It’s interesting now being a teacher doing workshops in city and suburban schools. A lot of times suburban kids feel like they don’t have stories to tell. A lot of what we do is to talk about deconstructing the myth of the American Dream or the fruition of the American Dream and analyzing it. If we can tell the other side of it, isn’t there importance in that storytelling?

How did you deal with issues of appropriation in hip-hop? This has been an issue with white people participating in black cultural art forms for a long time.

I and other white folks can use it if they speak honestly about who they are and where they come from. I don’t think there have been white innovators within the form and I don’t think it’s a white form, but what I learned about hip-hop early on was that it’s about the skill and the craft, not necessary about what you look like. Hip-hoppers–not Americans as a dominant culture, because we have all kinds of Elvises within hip-hop as well–know the difference between who and what is real and whether they’re genuinely participating in storytelling and in crafting their skill, whether it be graffiti or rhyming. Hip-hop has the ability to open a progressive discussion between what’s appropriate and what’s appropriated.

It seems like hip-hop and Judaism have come full circle for you. What are the common elements between the two?

There is something about this oral storytelling. When I was studying for my Bar Mitzvah, I would be trying to memorize my Haphtorah portion–I hated Hebrew school and was forced to memorize it. I would listen to old tapes of cantors chanting. There was a rhythm there that wasn’t dissimilar to some of the rhythm I was hearing in hip-hop. Then there are the stories I got from my dad and my aunt and other family members about where my family comes from in Russia, having to leave the Cossacks, trying to get to this country in order to not be killed. There was something about that that I liked. All of the humor, the heartache, the beauty, the brutality, all within the same story, was also present within hip-hop.

One thing hip-hop demanded from me was that I deal with Judaism. Particularly after the second Intifada, hip-hop demanded I deal with Israel-Palestine, because it’s an issue within my community, and if I didn’t deal with it and talk about it, I would be disingenuous. I would be the Jewish kid at the table refusing to recognize a situation that is prominent in the minds of people around the world.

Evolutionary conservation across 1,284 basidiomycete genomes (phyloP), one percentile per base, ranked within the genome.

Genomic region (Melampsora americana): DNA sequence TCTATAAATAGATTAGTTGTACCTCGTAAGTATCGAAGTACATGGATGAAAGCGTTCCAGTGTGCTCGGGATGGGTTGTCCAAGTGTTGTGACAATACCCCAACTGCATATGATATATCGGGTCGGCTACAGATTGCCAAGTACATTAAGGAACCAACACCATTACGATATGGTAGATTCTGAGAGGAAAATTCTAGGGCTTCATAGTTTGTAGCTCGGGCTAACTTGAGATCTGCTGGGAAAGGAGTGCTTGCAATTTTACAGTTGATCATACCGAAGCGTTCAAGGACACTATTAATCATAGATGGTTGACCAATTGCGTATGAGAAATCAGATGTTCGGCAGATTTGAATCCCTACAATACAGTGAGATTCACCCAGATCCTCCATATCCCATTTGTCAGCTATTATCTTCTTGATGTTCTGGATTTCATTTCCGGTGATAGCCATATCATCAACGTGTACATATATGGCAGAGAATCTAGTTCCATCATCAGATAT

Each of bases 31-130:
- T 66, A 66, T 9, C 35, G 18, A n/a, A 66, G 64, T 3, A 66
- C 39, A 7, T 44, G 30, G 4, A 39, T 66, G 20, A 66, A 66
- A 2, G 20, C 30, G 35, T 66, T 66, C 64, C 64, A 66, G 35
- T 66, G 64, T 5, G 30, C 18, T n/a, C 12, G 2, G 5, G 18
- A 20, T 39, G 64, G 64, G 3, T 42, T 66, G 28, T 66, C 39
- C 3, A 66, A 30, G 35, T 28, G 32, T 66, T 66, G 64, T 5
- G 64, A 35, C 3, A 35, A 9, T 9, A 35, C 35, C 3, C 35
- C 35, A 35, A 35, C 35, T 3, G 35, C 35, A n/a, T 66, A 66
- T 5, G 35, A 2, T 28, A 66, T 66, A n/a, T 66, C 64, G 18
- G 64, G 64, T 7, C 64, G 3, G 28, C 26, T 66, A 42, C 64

Hip-hop is a form of expression that is more accessible than what high school kids encounter in the classroom. In your work with young Chicago authors how have you tried to bridge the gap between the two?

When we want to teach literacy or an appreciation for literature, if we start with John Donne or Robert Frost or Edgar Allen Poe, a lot of times we’re going to lose most kids who are savvy and learned in what they know. Hip-hop, I think, was Freirean before a lot of us even read [Brazilian education theorist Paulo] Freire, because it dealt with what was around us immediately and it used that as a starting point from which to go backwards–whether into the canon of African literature or the canon of social-economic American history or the canon of religion in some ways. If students in the classroom know every word to Pac or Big or Nas or Jay-Z or whoever it is, it’s an excellent starting point to have a conversation about literature or kick off a social studies class.

Thirty nine percent of the kids who go to Chicago public schools drop out. Only 57 percent graduate and of those, only 47 percent go on to college. The Chicago public schools are failing miserably, partly because we don’t access the students’ base of knowledge. If we have conversations about the prison complex, about globalization, industrialization, gentrification and police brutality, and all of these issues that are in the music they’re listening to, or, more importantly, are in their lives, then we can have a progressive education system that demands an engaged student.

To hear Coval perform a few pieces from his book, visit the Web site of Fire on the Prairie, the radio show sponsored by In These Times.

Aaron Sarver is an independent audio producer and writer based in Chicago. His work has appeared in In These Times, The Chicago Reader, Alternet.org, and on Free Speech Radio News. For nearly three years he produced and co-hosted the radio program, Fire on the Prairie, which featured interviews with progressive writers and activists, and is archived at fireontheprairie.com.